By F.J.E. Raby
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Additional info for A History of Christian-Latin Poetry (Oxford University Press Academic Monograph Reprints)
Reginensis 11), from Corbie (Paris 14068; saec. IX), from Murbach (Bodl. 1 Blume attempted to explain further the success of hymnal B by endeavouring to associate it with Gregory the Great. He suggested that Gregory composed the Vesper hymns and arranged the hymnal for Irish and Anglo-Saxon use. Associated with his name, it returned eastwards during the period of Irish and Anglo-Saxon influence, and met with complete success. The question is discussed below, p. 124. Alcuin, Amalar, and Helisachar were liturgical reformers (of the missal and antiphonary), but they certainly had nothing to do with the introduction of a new hymnary.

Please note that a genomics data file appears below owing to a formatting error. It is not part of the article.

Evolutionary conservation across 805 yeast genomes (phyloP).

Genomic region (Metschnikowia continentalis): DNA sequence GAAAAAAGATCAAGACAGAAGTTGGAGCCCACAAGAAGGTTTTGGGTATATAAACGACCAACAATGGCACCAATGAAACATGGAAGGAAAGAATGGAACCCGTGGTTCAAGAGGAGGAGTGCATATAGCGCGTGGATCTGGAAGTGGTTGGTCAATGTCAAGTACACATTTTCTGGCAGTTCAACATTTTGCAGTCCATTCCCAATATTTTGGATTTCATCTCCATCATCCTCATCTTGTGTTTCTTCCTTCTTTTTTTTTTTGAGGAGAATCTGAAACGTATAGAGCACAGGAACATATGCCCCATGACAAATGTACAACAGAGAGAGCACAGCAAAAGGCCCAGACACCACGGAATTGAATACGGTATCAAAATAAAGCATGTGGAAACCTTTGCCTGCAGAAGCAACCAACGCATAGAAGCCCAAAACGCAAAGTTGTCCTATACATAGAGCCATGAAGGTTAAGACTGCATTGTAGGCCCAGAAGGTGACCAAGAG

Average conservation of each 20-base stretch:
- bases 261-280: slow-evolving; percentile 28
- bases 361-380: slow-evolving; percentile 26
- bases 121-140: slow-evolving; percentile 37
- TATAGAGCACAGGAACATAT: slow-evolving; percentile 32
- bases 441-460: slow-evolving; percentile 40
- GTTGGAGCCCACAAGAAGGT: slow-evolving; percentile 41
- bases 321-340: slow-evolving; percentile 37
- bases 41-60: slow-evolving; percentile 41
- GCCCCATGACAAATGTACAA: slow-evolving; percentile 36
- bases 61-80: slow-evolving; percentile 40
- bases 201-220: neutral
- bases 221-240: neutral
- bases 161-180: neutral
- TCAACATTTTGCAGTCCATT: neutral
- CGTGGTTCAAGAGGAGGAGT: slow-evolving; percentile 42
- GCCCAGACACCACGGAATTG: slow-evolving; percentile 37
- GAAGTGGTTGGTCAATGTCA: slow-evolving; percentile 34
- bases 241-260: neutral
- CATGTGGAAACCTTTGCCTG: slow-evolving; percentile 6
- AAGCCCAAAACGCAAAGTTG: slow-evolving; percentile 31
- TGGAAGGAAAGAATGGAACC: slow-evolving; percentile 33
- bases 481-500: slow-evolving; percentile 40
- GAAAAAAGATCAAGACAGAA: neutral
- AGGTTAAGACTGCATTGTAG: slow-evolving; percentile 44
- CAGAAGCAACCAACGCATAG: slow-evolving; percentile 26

IX). 'Le P. Blume a seulement reconnu et reconstitué le groupe des témoins de l'ancien usage gallican',1 and he is not entitled to conclude that he has done anything more. In Italy we already know the Ambrosian hymnal, and in Spain the Mozarabic. 2 When Benedict speaks of the 'Ambrosian' hymns, he no more than the fathers of Tours in 5673 can have really known which were the genuine hymns of Ambrose, and we cannot argue that he is prescribing, in any case, one of the hymns which we now know to be genuinely the work of the Bishop of Milan.
5 Cf. E. Norden, Agnostos Theos, p. 79; J. Geffcken, Der Ausgang des griechisch-römischen Heidentums, pp. 219 sq. 6 Text in Christ and Paranikas, pp. 140 sqq. html [01-01-2009 1:27:48] page_32 < previous page page_32 next page > Page 32 rejected all non-biblical hymns. In 563 the Council of Braga in Spain had adopted the view of Laodicea, while in 567 the second Council of Tours had taken a middle course, allowing beside 'Ambrosian hymns' others which went under the guarantee of a known authorship.
A History of Christian-Latin Poetry (Oxford University Press Academic Monograph Reprints) by F.J.E. Raby